I Don’t Know What Color My Eyes Are: A Tragedy

Do you ever stop to think, “At what point in my life did I become aware of this?” Like, I’m pretty sure I wasn’t born knowing who Britney Spears is, but I can’t for the life of me pinpoint the time and place where I actually acquired that knowledge.

I do, however, know exactly when I learned about eye color–not only what mine was, but that eyes even had the capacity to be colorful. I was in preschool. The teacher was dismissing everyone for recess. To stagger the release of twenty-five hyper four-year-olds who’d been hitting the Mango Capri Sun pretty hard, she would usually say something like, “If you have blond hair, you can go outside,” and then, “If you have red hair, you can go outside,” and she’d make her way through the line. I guess it was inevitable that she’d eventually go for eye color.

And it’s not like I was shocked by this development. I didn’t think to myself, “Wait… eyes? Have color? What?” I simply accepted this, reached into the recesses of my four-year-old mind in search of that information for myself, and discovered it wasn’t there. I had no idea what to do. Everyone else knew theirs. I was the lone wolf. The logical thing would’ve been to pretend I knew and leave with a group at random, then check my eyes in the bathroom mirror. That’s what I should’ve done. What I did instead was hide under a table and cry so much they had to call my mom.


Why “ironic lady”?

The term “iron lady,” though famously attributed to Margaret Thatcher, has actually come to refer to any woman in a position of power with a take-no-shit kind of attitude (like Hillary Clinton, Golda Meir, or Park Geun-hye). I aspire to be a take-no-shit type of person but I’m afraid I’ll only ever be a “whoops I just shot myself in the foot with this airsoft gun while explaining to my mother how safe it is” type of person.

Considering all the trees I’ve fallen out of and all the mailboxes I’ve rollerbladed into, I’m just glad I made it this far

I am beginning to think I got whiplash a few weeks ago when Allison and I were hit by that car. The last time I got whiplash was when I was rear-ended by a police officer. But I mean, this isn’t even impressive. The other car didn’t even hit us that hard. I’m just the kind of person things happen to. I don’t know what it is about me, but I tend to get hurt in the most moronic of ways. When I was thirteen, I accidentally stapled my own hand. When I was camping with my family that same year, I broke my toe because I pretended to lock my brother in the RV bathroom and he flung it open when he realized that, no, it actually can’t be locked from the outside, and I was hit with the door and knocked off my feet. I’ve bruised my tailbone twice, once when I sat down where there wasn’t actually a chair and once when I threw myself off of a roof. I have been shot in the head with Alex’s Airsoft gun. I once fell onto a Barbie Malibu Dreamhouse that didn’t even belong to me with the result that I ripped open my entire leg. I received two bloody noses during my short stint as the worst basketball player on our fifth-grade team, both because I wasn’t paying attention. I once fell out of a go-kart that my dad and my brother built and somehow managed to run myself over. I cracked my head open at summer camp. The first time I ever got stung by a bee was because I wedged a large stick into the hive.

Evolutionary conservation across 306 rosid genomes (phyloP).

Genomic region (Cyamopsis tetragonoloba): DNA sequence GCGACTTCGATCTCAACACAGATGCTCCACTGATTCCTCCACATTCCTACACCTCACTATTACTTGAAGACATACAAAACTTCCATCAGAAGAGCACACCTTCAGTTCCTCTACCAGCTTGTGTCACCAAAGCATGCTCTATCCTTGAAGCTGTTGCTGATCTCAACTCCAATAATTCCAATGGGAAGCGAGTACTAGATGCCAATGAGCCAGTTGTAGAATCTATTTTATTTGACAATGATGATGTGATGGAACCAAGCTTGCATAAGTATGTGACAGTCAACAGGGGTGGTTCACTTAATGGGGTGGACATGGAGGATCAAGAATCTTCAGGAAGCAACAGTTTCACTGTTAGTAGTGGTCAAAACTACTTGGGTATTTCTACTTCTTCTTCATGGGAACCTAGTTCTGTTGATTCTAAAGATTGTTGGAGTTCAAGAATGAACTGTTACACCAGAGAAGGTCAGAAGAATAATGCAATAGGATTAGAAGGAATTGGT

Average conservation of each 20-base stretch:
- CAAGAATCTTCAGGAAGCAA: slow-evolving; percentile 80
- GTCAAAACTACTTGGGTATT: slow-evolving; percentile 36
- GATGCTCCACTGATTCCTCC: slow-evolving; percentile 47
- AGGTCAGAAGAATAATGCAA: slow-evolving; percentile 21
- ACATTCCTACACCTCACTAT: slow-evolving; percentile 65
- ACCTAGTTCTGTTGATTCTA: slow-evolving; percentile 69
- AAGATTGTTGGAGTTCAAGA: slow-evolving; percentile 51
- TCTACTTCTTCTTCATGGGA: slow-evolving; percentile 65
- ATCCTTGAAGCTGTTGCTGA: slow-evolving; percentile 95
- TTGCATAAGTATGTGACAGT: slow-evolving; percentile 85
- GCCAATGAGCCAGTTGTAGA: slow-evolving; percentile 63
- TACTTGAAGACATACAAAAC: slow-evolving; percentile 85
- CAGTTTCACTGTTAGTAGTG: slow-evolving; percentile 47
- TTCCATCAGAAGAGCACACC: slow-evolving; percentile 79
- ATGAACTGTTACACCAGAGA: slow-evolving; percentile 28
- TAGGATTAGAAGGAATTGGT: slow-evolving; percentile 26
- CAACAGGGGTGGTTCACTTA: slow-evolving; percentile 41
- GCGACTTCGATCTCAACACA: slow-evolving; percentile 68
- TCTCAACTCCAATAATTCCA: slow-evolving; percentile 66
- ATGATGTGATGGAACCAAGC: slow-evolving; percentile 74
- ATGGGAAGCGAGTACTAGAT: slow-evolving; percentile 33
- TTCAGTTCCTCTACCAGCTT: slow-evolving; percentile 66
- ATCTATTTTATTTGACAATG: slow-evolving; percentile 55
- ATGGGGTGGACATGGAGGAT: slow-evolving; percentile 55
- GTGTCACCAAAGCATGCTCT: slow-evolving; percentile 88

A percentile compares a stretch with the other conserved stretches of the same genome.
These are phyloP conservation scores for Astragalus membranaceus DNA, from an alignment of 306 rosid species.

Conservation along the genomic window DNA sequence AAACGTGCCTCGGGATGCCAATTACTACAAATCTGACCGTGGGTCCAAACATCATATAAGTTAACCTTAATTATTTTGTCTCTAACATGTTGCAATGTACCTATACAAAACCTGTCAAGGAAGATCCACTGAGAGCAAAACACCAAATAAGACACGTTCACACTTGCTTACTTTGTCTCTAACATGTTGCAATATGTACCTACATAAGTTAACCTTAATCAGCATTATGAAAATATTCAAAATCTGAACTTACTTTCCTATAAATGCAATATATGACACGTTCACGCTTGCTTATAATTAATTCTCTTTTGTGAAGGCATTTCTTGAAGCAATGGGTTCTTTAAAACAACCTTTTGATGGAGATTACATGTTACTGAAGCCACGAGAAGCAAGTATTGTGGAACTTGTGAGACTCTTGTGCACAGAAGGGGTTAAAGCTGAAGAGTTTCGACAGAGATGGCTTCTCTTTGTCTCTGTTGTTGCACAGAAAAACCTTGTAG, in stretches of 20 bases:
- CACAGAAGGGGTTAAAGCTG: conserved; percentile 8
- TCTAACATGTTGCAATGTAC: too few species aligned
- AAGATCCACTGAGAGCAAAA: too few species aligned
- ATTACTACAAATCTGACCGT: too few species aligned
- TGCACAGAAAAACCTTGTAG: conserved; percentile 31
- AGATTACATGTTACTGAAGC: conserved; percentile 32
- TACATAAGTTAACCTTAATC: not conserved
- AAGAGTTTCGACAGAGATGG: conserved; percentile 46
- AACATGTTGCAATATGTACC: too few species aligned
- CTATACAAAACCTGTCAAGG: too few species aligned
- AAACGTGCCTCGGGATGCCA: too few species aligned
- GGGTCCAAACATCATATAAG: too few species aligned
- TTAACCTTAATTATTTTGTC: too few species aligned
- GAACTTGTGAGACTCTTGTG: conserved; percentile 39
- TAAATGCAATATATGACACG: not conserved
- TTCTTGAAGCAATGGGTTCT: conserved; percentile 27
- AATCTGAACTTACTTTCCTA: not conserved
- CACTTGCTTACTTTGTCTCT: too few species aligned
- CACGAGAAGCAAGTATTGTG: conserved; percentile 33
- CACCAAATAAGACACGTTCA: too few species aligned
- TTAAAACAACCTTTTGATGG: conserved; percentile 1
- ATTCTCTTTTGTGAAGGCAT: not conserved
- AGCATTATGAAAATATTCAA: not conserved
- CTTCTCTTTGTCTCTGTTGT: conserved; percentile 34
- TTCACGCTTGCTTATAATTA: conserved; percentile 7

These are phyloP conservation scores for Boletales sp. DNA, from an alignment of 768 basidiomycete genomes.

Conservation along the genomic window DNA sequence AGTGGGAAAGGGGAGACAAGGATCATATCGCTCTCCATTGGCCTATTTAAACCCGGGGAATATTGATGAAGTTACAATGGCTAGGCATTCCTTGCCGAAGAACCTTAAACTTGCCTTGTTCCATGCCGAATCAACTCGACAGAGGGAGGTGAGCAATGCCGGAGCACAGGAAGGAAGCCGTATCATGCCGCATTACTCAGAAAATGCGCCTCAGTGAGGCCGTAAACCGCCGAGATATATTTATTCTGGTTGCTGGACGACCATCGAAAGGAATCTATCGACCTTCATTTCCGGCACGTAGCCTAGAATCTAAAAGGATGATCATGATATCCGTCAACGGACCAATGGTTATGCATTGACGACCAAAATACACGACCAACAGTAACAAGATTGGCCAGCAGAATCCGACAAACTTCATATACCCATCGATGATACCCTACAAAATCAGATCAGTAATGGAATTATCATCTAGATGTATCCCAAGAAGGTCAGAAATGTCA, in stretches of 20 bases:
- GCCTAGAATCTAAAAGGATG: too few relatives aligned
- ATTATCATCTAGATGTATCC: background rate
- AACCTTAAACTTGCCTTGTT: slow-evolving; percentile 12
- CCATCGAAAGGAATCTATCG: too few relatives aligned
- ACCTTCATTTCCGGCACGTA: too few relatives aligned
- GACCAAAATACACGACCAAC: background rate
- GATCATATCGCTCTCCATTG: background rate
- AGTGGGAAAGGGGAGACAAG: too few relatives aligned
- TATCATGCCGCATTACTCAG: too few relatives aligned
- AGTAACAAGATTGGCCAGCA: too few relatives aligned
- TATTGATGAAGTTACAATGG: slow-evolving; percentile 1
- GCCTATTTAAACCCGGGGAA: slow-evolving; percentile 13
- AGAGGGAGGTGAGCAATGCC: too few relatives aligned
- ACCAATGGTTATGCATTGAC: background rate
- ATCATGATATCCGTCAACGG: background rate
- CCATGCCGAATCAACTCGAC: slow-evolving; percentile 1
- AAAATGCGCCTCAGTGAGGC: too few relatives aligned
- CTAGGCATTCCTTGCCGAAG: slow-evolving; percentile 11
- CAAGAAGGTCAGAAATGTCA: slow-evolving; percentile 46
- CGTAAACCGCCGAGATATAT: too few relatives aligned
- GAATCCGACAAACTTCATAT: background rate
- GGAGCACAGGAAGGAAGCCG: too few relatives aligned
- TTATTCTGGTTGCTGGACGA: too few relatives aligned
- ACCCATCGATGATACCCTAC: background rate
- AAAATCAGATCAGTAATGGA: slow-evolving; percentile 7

I’ve gotten better with age, but for somebody who hates blood and needles and is very, very squeamish, I apparently had no sense of self-preservation at all as a child.

This is how I do flirting

Freshman year I had sort of a thing for this guy Calvin. We had a class together that was notoriously difficult with a professor, Dr. Graham, who was notoriously difficult. We read a book called Cane by Renaissance author Jean Toomer. Not long after the class ended, Dr. Graham retired. I think that’s all the backstory you need for the following texting conversation:

Me: I’m applying for an internship and I have to send them my unofficial transcript and this forced me to reread the personal evaluation Dr. Graham wrote about me all those years ago, and as usual it gave me a mini existential crisis.
Calvin: The man cane in, he caused trauma, and then he quit.
Me: Was “cane” a typo or an allusion?
Calvin: Both
Me: He cane, he saw, he conquered.

And he never replied. I might come across as kind of amusing on the Internet, when I’ve had time to reflect on what I want to say (and then backspace it about 90% of the time and say something else instead). But my real-life sense of humor is pretty groan-worthy. I think it’s obvious why this relationship never took off.

It’s Good Friday, and I chopped off my hair

I did not wake up yesterday morning and think, “You know what I should do today? Cut four inches off my hair.” And yet, that is what happened.

I have to make a distinction here, because I’m afraid you read that as, “I’m going to go have a professional cut four inches off my hair,” and that is not what I meant. I meant I personally cut four inches off my hair. Yes. I, the person who is so particular about her hair that she can’t commit to getting a simple bang trim, just went and lopped it off with no deliberation whatsoever. About 3/4 of the way through the procedure I had a moment of out-of-body clarity, wherein a distant voice in my head screamed, “WHAT IN GOD’S NAME ARE YOU DOING?” But I did not listen. The weather was warm. I was wearing capris. For some reason those two things meant it was time for a haircut.

I’m not sure if I regret it yet. I don’t know how good a job I did. I’ll be seeing my entire family tomorrow (I didn’t think about that either. I think by now it’s pretty clear I wasn’t thinking about anything), so I’ll see how they react.